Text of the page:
Asia is a secret no more. Both as a source and a destination for capital, it is very much on the institutional-investor map. Up against fierce local competition, cross-border players would do well to identify specialty sectors and immature asset classes to find greater opportunity. Real estate debt is a case in point.
From the Current Issue
Given strong urbanisation trends (with about 150 million people moving to cities in the next 10 years), a young population (with a median age of 27 years), and a fast-expanding middle class with per capita income expected to double in the next 10 years, demand for high-quality real estate should remain strong across property types.
The emerging nations of Asia surely beckon global institutional property investors, who desire diversity in their portfolios, exposure to growing markets, and higher returns than available in the sometimes-saturated real estate scene of the developed world.
The “retail apocalypse” has largely taken place in the United States and United Kingdom, but the importance of the challenges facing retail has not been lost on investors around the world. In our meetings with institutional real estate investors across the Asia Pacific region over the past year, the most common question we have been asked has been: “What will the impact of e-commerce be on retail real estate and, given this threat, is the property type un-investable?”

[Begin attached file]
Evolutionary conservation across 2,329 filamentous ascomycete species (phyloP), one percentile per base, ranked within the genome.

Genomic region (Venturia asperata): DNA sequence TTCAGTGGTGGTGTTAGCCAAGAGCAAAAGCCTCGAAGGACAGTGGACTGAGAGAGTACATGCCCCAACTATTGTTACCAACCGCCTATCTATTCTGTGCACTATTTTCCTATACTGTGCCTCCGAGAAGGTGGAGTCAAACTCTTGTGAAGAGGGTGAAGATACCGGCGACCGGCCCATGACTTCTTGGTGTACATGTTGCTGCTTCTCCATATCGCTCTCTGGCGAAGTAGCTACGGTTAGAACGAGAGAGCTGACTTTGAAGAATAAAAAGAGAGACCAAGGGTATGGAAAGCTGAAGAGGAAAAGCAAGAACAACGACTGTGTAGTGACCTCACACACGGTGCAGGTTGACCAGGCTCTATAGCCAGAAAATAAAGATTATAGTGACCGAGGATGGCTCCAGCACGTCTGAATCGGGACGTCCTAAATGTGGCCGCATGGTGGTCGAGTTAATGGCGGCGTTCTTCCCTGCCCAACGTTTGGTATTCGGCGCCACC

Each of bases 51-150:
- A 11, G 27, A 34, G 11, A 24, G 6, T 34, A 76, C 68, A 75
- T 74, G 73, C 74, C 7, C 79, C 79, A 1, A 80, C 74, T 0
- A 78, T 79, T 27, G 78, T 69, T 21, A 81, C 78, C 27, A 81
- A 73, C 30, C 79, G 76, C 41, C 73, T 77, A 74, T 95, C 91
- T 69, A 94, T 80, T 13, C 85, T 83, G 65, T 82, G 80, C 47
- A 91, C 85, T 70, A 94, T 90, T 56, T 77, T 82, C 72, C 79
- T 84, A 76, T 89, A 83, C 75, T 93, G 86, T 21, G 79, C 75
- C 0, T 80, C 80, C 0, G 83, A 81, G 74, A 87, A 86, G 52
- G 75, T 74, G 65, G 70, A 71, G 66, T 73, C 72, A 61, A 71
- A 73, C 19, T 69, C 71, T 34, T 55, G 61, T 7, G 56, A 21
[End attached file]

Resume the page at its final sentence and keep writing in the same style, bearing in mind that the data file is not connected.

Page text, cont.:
John Levy is president of John B Levy & Co. Levy and partner Michael Giliberto recently launched the Giliberto-Levy High Yield Real Estate Debt Index (G-L 2), which is the first third-party measure to monitor high-yield commercial mortgage debt performance.
To give you a better picture of the sentiments held by the Editorial Advisory Board for Institutional Real Estate Asia Pacific, some of their quick-tally responses are listed. In addition, some of these quick-tally findings are reflective of trends being investigated in features for this issue.
With all the talk in recent years of whether China’s economy will face a hard or soft landing, KKR’s 2018 Global Macro Outlook has a far more pointed take: “Nominal GDP in China fell 68 percent from 2011 to 2015; as such, China’s economy has already crashed, in our view.”
With the exception of the US property sector that was crushed by higher interest rates in January, most property stocks performed reasonably well to start 2018. Specifically, the Asia Pacific property sector returned 7.4 percent in January, well ahead of global property stock returns of a more modest 2.6 percent during the month.